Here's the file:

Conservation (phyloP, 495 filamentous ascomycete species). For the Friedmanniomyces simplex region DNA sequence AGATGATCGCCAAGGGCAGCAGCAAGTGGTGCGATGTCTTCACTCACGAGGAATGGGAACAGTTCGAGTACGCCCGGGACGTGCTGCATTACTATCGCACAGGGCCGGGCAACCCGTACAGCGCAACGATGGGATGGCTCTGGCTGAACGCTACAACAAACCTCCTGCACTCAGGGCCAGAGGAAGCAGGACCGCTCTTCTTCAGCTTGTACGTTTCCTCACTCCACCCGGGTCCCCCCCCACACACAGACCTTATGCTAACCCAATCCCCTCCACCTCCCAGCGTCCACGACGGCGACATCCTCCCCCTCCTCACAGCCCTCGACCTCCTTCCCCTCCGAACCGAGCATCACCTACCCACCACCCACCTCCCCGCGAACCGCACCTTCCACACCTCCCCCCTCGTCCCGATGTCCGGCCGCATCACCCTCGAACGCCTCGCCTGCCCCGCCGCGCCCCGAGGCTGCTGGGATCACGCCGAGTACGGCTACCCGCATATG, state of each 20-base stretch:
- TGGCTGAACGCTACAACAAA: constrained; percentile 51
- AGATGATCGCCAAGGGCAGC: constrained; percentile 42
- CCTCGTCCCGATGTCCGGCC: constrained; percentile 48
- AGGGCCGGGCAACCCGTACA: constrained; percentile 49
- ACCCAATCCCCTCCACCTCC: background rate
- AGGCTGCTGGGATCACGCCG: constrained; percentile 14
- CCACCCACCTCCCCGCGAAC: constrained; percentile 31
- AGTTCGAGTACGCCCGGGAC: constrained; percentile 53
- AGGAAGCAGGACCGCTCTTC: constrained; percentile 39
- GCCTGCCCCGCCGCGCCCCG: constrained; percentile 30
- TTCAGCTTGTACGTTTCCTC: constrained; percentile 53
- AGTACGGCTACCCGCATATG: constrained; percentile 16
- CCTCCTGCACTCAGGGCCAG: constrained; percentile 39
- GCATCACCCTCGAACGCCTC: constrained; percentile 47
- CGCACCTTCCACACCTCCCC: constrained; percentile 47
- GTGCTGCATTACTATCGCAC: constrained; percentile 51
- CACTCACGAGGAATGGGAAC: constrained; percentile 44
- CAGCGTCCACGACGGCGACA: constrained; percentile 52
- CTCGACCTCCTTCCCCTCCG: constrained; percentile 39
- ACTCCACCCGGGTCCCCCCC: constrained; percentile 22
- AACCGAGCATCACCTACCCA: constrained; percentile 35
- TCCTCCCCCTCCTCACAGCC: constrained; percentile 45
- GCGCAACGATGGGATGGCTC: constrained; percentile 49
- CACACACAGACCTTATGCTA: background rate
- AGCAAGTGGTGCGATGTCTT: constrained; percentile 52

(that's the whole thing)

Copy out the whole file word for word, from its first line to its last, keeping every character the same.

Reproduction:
Conservation (phyloP, 495 filamentous ascomycete species). For the Friedmanniomyces simplex region DNA sequence AGATGATCGCCAAGGGCAGCAGCAAGTGGTGCGATGTCTTCACTCACGAGGAATGGGAACAGTTCGAGTACGCCCGGGACGTGCTGCATTACTATCGCACAGGGCCGGGCAACCCGTACAGCGCAACGATGGGATGGCTCTGGCTGAACGCTACAACAAACCTCCTGCACTCAGGGCCAGAGGAAGCAGGACCGCTCTTCTTCAGCTTGTACGTTTCCTCACTCCACCCGGGTCCCCCCCCACACACAGACCTTATGCTAACCCAATCCCCTCCACCTCCCAGCGTCCACGACGGCGACATCCTCCCCCTCCTCACAGCCCTCGACCTCCTTCCCCTCCGAACCGAGCATCACCTACCCACCACCCACCTCCCCGCGAACCGCACCTTCCACACCTCCCCCCTCGTCCCGATGTCCGGCCGCATCACCCTCGAACGCCTCGCCTGCCCCGCCGCGCCCCGAGGCTGCTGGGATCACGCCGAGTACGGCTACCCGCATATG, state of each 20-base stretch:
- TGGCTGAACGCTACAACAAA: constrained; percentile 51
- AGATGATCGCCAAGGGCAGC: constrained; percentile 42
- CCTCGTCCCGATGTCCGGCC: constrained; percentile 48
- AGGGCCGGGCAACCCGTACA: constrained; percentile 49
- ACCCAATCCCCTCCACCTCC: background rate
- AGGCTGCTGGGATCACGCCG: constrained; percentile 14
- CCACCCACCTCCCCGCGAAC: constrained; percentile 31
- AGTTCGAGTACGCCCGGGAC: constrained; percentile 53
- AGGAAGCAGGACCGCTCTTC: constrained; percentile 39
- GCCTGCCCCGCCGCGCCCCG: constrained; percentile 30
- TTCAGCTTGTACGTTTCCTC: constrained; percentile 53
- AGTACGGCTACCCGCATATG: constrained; percentile 16
- CCTCCTGCACTCAGGGCCAG: constrained; percentile 39
- GCATCACCCTCGAACGCCTC: constrained; percentile 47
- CGCACCTTCCACACCTCCCC: constrained; percentile 47
- GTGCTGCATTACTATCGCAC: constrained; percentile 51
- CACTCACGAGGAATGGGAAC: constrained; percentile 44
- CAGCGTCCACGACGGCGACA: constrained; percentile 52
- CTCGACCTCCTTCCCCTCCG: constrained; percentile 39
- ACTCCACCCGGGTCCCCCCC: constrained; percentile 22
- AACCGAGCATCACCTACCCA: constrained; percentile 35
- TCCTCCCCCTCCTCACAGCC: constrained; percentile 45
- GCGCAACGATGGGATGGCTC: constrained; percentile 49
- CACACACAGACCTTATGCTA: background rate
- AGCAAGTGGTGCGATGTCTT: constrained; percentile 52